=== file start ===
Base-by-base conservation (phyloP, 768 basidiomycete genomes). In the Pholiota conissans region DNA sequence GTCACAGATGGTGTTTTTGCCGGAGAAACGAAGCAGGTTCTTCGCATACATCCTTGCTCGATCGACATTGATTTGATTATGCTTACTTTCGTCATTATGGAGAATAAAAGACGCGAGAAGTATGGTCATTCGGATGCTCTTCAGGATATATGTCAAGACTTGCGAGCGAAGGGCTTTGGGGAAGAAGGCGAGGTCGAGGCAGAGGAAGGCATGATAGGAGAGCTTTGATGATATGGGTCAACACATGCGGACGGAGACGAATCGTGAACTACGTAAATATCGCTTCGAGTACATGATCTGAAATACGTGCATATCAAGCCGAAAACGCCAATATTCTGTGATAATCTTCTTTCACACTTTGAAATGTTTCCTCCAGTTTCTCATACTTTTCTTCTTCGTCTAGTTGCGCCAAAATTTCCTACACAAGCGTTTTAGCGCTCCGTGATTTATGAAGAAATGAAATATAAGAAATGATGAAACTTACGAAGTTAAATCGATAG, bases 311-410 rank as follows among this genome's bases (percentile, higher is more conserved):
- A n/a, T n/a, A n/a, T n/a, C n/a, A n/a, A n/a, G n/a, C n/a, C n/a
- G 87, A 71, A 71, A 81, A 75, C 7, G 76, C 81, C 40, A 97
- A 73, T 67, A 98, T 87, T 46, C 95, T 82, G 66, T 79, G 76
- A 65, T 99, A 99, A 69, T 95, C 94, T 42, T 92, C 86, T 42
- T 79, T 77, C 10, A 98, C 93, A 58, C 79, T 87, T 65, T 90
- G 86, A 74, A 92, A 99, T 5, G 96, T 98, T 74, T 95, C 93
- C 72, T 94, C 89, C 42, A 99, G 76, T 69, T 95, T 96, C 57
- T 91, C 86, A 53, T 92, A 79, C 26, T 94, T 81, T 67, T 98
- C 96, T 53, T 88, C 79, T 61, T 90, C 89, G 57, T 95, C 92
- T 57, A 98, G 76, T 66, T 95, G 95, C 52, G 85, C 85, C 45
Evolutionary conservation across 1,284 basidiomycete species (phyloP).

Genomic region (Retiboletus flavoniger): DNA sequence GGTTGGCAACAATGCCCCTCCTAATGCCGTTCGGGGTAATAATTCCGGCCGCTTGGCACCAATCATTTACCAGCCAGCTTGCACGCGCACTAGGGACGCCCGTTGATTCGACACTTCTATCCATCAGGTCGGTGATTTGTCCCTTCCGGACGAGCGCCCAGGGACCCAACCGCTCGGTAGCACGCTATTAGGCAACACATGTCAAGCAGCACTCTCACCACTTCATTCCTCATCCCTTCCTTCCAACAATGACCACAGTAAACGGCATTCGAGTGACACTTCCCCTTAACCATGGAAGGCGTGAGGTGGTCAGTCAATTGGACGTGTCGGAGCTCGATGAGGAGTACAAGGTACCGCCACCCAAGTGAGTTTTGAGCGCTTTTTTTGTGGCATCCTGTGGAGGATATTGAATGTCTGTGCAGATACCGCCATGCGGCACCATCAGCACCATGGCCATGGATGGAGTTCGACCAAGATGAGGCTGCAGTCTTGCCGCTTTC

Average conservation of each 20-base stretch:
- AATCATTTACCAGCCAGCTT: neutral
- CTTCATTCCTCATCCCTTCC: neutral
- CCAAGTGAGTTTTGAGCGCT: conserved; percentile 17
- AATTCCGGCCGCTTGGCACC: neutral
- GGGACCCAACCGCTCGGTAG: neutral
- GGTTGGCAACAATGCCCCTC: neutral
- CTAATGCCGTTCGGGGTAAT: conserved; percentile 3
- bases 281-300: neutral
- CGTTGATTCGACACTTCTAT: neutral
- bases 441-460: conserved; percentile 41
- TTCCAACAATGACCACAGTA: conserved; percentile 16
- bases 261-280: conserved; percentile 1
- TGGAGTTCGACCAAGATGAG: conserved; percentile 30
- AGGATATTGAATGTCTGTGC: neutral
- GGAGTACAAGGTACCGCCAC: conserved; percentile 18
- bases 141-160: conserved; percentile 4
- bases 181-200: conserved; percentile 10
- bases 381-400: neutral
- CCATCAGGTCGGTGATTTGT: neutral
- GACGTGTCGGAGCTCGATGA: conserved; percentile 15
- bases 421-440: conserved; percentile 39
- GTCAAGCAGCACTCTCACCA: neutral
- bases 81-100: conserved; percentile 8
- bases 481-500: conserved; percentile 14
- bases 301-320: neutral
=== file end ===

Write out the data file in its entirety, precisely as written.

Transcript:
Base-by-base conservation (phyloP, 768 basidiomycete genomes). In the Pholiota conissans region DNA sequence GTCACAGATGGTGTTTTTGCCGGAGAAACGAAGCAGGTTCTTCGCATACATCCTTGCTCGATCGACATTGATTTGATTATGCTTACTTTCGTCATTATGGAGAATAAAAGACGCGAGAAGTATGGTCATTCGGATGCTCTTCAGGATATATGTCAAGACTTGCGAGCGAAGGGCTTTGGGGAAGAAGGCGAGGTCGAGGCAGAGGAAGGCATGATAGGAGAGCTTTGATGATATGGGTCAACACATGCGGACGGAGACGAATCGTGAACTACGTAAATATCGCTTCGAGTACATGATCTGAAATACGTGCATATCAAGCCGAAAACGCCAATATTCTGTGATAATCTTCTTTCACACTTTGAAATGTTTCCTCCAGTTTCTCATACTTTTCTTCTTCGTCTAGTTGCGCCAAAATTTCCTACACAAGCGTTTTAGCGCTCCGTGATTTATGAAGAAATGAAATATAAGAAATGATGAAACTTACGAAGTTAAATCGATAG, bases 311-410 rank as follows among this genome's bases (percentile, higher is more conserved):
- A n/a, T n/a, A n/a, T n/a, C n/a, A n/a, A n/a, G n/a, C n/a, C n/a
- G 87, A 71, A 71, A 81, A 75, C 7, G 76, C 81, C 40, A 97
- A 73, T 67, A 98, T 87, T 46, C 95, T 82, G 66, T 79, G 76
- A 65, T 99, A 99, A 69, T 95, C 94, T 42, T 92, C 86, T 42
- T 79, T 77, C 10, A 98, C 93, A 58, C 79, T 87, T 65, T 90
- G 86, A 74, A 92, A 99, T 5, G 96, T 98, T 74, T 95, C 93
- C 72, T 94, C 89, C 42, A 99, G 76, T 69, T 95, T 96, C 57
- T 91, C 86, A 53, T 92, A 79, C 26, T 94, T 81, T 67, T 98
- C 96, T 53, T 88, C 79, T 61, T 90, C 89, G 57, T 95, C 92
- T 57, A 98, G 76, T 66, T 95, G 95, C 52, G 85, C 85, C 45
Evolutionary conservation across 1,284 basidiomycete species (phyloP).

Genomic region (Retiboletus flavoniger): DNA sequence GGTTGGCAACAATGCCCCTCCTAATGCCGTTCGGGGTAATAATTCCGGCCGCTTGGCACCAATCATTTACCAGCCAGCTTGCACGCGCACTAGGGACGCCCGTTGATTCGACACTTCTATCCATCAGGTCGGTGATTTGTCCCTTCCGGACGAGCGCCCAGGGACCCAACCGCTCGGTAGCACGCTATTAGGCAACACATGTCAAGCAGCACTCTCACCACTTCATTCCTCATCCCTTCCTTCCAACAATGACCACAGTAAACGGCATTCGAGTGACACTTCCCCTTAACCATGGAAGGCGTGAGGTGGTCAGTCAATTGGACGTGTCGGAGCTCGATGAGGAGTACAAGGTACCGCCACCCAAGTGAGTTTTGAGCGCTTTTTTTGTGGCATCCTGTGGAGGATATTGAATGTCTGTGCAGATACCGCCATGCGGCACCATCAGCACCATGGCCATGGATGGAGTTCGACCAAGATGAGGCTGCAGTCTTGCCGCTTTC

Average conservation of each 20-base stretch:
- AATCATTTACCAGCCAGCTT: neutral
- CTTCATTCCTCATCCCTTCC: neutral
- CCAAGTGAGTTTTGAGCGCT: conserved; percentile 17
- AATTCCGGCCGCTTGGCACC: neutral
- GGGACCCAACCGCTCGGTAG: neutral
- GGTTGGCAACAATGCCCCTC: neutral
- CTAATGCCGTTCGGGGTAAT: conserved; percentile 3
- bases 281-300: neutral
- CGTTGATTCGACACTTCTAT: neutral
- bases 441-460: conserved; percentile 41
- TTCCAACAATGACCACAGTA: conserved; percentile 16
- bases 261-280: conserved; percentile 1
- TGGAGTTCGACCAAGATGAG: conserved; percentile 30
- AGGATATTGAATGTCTGTGC: neutral
- GGAGTACAAGGTACCGCCAC: conserved; percentile 18
- bases 141-160: conserved; percentile 4
- bases 181-200: conserved; percentile 10
- bases 381-400: neutral
- CCATCAGGTCGGTGATTTGT: neutral
- GACGTGTCGGAGCTCGATGA: conserved; percentile 15
- bases 421-440: conserved; percentile 39
- GTCAAGCAGCACTCTCACCA: neutral
- bases 81-100: conserved; percentile 8
- bases 481-500: conserved; percentile 14
- bases 301-320: neutral